- The Washington Times - Wednesday, August 16, 2023

A judge in Southern California pleaded not guilty Tuesday to a murder charge that accuse him of fatally shooting his wife during a drunken argument.

Orange County Superior Court Judge Jeffrey Ferguson, 72, is free on bond, but he was ordered to not drink or visit bars or liquor stores.

He also can’t possess any weapons or ammunition and will wear a GPS monitor that requires him to stay in Orange, Riverside or Los Angeles counties.

Judge Ferguson was charged with one count of murder and weapons-related enhancements. His next court date is scheduled for Oct. 30.

“We want to be clear this was an unintentional, accidental shooting and not a crime,” Paul Meyer, one of Judge Ferguson’s attorneys, said outside the courthouse. “We’ll be reviewing all of the evidence obviously, but we want our position to be very clear.”

Prosecutors said Judge Ferguson took a gun he had holstered on his ankle and fired one shot, mortally wounding his 65-year-old wife, Sheryl Ferguson, on Aug. 3.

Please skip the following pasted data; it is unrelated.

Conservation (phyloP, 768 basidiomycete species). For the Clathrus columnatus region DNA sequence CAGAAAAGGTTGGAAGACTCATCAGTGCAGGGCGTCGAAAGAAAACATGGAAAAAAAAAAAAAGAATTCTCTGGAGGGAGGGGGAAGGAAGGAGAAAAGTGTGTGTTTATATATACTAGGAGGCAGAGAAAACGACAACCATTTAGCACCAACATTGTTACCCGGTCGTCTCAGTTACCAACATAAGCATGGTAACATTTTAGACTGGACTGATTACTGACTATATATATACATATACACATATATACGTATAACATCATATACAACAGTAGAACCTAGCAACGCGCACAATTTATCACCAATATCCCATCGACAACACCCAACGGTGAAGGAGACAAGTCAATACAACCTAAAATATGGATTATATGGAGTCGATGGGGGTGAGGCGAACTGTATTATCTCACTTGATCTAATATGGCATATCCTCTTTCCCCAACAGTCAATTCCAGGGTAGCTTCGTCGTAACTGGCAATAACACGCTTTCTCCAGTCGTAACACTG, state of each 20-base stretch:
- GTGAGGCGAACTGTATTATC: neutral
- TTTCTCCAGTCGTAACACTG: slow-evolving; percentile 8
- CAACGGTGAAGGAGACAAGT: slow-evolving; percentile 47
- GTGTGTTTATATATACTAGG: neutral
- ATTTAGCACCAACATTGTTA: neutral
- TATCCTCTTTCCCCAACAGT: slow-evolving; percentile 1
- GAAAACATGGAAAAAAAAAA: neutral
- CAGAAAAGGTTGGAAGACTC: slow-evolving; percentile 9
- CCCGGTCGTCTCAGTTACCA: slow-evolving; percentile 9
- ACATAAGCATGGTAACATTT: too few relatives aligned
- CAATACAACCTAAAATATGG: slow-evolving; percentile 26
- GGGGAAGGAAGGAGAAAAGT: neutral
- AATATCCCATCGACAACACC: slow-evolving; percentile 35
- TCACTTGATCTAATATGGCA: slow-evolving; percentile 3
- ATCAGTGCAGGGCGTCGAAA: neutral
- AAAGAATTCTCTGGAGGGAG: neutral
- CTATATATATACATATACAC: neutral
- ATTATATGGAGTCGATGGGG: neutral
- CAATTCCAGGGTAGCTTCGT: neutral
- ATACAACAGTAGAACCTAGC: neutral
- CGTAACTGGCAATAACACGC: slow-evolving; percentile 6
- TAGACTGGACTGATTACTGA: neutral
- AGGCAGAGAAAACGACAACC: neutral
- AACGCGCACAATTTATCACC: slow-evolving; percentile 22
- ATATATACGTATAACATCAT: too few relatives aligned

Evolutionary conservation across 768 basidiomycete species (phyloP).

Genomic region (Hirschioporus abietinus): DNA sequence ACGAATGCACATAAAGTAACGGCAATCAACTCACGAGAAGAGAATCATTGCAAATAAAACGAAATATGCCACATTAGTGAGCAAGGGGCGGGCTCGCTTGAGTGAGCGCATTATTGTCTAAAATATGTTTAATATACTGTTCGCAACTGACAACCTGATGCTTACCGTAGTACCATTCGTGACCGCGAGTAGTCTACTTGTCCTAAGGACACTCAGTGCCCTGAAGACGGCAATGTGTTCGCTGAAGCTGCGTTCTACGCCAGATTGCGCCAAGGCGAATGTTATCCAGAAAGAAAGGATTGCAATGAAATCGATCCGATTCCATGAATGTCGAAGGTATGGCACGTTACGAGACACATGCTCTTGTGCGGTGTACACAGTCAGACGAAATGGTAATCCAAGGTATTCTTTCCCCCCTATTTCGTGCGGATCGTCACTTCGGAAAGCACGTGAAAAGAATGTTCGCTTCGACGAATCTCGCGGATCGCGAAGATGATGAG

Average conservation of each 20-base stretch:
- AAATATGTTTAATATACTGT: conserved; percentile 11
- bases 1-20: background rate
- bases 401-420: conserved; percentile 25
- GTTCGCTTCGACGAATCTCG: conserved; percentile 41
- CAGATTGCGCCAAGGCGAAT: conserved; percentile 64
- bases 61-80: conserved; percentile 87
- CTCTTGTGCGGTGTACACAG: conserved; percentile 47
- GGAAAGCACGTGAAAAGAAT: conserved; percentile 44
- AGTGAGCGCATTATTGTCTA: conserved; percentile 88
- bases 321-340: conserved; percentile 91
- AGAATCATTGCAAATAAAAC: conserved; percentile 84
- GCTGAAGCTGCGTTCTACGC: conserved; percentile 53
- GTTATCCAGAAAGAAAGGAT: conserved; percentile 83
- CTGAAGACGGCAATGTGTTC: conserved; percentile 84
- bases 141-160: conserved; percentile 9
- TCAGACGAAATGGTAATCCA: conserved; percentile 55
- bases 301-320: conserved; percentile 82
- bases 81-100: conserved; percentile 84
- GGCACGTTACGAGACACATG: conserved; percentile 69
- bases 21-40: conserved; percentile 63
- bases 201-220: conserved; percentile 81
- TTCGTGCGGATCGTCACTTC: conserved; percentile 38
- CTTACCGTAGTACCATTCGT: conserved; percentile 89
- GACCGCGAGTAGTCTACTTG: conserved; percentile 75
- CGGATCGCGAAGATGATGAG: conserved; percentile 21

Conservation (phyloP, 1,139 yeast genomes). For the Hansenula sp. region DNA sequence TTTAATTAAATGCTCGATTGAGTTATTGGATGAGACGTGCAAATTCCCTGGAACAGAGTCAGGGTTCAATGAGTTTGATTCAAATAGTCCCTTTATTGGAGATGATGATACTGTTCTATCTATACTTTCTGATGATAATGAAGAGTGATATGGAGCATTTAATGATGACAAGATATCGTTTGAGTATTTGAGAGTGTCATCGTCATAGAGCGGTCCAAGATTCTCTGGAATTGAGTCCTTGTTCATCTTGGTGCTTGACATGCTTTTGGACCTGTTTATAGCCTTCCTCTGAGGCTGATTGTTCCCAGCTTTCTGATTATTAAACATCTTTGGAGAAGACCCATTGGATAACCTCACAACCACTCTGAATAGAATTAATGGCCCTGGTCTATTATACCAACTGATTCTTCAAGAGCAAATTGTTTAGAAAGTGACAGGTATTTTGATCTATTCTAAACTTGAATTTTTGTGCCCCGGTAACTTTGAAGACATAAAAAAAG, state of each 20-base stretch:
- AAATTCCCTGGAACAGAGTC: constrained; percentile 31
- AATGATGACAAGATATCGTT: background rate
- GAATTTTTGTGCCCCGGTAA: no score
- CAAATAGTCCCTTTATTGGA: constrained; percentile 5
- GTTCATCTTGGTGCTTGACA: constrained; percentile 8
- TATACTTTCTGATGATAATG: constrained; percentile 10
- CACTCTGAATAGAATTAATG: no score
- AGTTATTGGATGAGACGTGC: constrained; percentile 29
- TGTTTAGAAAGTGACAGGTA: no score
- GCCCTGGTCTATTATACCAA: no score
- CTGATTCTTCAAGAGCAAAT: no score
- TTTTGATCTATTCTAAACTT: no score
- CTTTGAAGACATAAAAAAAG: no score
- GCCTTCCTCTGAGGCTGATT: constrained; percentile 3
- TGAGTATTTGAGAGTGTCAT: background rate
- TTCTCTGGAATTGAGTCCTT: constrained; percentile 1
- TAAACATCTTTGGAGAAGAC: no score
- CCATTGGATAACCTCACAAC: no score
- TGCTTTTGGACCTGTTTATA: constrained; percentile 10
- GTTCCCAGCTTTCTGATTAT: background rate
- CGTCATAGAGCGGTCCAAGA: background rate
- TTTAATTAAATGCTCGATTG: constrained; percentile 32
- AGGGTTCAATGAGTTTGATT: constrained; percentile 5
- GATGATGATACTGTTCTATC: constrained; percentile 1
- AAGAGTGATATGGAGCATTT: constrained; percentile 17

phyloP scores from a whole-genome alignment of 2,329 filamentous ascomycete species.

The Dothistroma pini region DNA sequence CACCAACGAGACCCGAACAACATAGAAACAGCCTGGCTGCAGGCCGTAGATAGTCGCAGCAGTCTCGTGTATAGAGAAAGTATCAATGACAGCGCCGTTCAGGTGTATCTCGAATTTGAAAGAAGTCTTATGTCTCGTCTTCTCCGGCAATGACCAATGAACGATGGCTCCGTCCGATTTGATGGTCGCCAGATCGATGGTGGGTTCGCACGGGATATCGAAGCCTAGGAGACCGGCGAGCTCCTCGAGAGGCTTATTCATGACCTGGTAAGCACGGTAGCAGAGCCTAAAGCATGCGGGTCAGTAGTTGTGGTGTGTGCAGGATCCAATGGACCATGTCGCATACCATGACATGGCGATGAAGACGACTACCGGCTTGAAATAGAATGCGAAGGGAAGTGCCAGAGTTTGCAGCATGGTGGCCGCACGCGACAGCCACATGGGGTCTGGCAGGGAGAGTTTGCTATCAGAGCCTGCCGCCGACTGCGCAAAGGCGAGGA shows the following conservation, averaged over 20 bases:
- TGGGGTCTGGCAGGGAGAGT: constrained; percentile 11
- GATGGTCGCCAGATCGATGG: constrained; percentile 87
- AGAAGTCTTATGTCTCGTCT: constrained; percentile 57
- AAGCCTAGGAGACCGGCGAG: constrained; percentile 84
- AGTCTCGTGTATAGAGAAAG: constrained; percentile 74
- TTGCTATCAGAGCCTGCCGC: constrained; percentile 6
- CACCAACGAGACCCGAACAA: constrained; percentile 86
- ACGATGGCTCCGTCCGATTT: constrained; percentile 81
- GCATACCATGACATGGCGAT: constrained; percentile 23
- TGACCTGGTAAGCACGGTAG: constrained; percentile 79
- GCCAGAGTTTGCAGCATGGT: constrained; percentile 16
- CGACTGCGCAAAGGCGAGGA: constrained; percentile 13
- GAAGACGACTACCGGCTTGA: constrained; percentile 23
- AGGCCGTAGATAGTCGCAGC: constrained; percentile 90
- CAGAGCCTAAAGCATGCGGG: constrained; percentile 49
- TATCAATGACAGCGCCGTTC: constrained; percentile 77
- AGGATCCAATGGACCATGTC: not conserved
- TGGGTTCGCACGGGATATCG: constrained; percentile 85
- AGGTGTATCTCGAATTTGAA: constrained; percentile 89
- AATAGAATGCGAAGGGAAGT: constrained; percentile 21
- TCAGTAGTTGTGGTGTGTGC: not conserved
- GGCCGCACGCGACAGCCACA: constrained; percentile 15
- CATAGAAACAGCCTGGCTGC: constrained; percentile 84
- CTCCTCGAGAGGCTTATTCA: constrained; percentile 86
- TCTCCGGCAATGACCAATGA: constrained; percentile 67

Orange County Deputy District Attorney Christopher Alex said Judge Ferguson texted his court clerk and bailiff afterward to say: “I just lost it. I just shot my wife. I won’t be in tomorrow. I will be in custody. I’m so sorry.”

When he was arrested, prosecutors said Judge Ferguson smelled of alcohol and told police “Well, I guess I’m done for a while.”

The argument started while the Fergusons were at dinner in the Anaheim suburbs, according to prosecutors. Mr. Alex said the judge “pointed his finger at his wife in a manner mimicking a firearm” at the restaurant.

The prosecutor said the argument continued at their home, where Mrs. Ferguson said something to the effect of “Why don’t you point a real gun at me?” She was shot and killed shortly after.

Police seized 47 weapons and 26,000 rounds of ammunition from the judge’s home.

Judge Ferguson has been an Orange County judge since 2015, where he presides over criminal cases in the city of Fullerton.

He started his career as a district attorney for the county in 1983.

• This article is based in part on wire service reports.

• Matt Delaney can be reached at mdelaney@washingtontimes.com.

Copyright © 2023 The Washington Times, LLC. Click here for reprint permission.

Please read our comment policy before commenting.

Click to Read More and View Comments

Click to Hide